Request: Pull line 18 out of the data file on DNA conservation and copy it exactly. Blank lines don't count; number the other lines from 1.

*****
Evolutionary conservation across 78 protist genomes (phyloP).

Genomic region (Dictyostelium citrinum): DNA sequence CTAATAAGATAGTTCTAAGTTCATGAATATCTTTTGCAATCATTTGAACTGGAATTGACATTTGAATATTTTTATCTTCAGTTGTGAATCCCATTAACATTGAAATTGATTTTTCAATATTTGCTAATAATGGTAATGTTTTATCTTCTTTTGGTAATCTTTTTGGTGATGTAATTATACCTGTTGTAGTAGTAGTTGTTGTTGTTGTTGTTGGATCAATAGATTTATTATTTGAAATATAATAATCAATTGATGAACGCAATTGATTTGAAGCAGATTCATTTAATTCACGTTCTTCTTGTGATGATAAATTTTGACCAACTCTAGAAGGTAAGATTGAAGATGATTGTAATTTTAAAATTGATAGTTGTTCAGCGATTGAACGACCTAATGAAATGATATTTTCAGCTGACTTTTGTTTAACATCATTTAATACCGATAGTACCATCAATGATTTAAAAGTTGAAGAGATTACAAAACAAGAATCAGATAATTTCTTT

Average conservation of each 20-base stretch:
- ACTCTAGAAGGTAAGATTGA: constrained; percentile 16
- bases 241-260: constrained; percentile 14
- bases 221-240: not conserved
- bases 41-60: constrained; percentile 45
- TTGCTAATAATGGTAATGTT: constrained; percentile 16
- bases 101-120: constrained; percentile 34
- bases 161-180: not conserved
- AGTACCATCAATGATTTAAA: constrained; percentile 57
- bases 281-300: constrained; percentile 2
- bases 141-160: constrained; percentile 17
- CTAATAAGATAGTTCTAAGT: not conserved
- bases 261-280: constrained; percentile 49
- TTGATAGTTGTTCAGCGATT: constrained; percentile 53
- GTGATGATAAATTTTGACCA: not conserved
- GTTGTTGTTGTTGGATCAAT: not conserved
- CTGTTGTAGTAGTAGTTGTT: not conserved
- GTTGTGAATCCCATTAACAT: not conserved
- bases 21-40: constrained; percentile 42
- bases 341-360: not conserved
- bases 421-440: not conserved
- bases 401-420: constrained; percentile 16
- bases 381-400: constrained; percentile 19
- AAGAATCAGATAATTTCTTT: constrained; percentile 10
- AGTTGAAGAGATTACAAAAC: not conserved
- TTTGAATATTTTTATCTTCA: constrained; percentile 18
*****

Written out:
- GTTGTTGTTGTTGGATCAAT: not conserved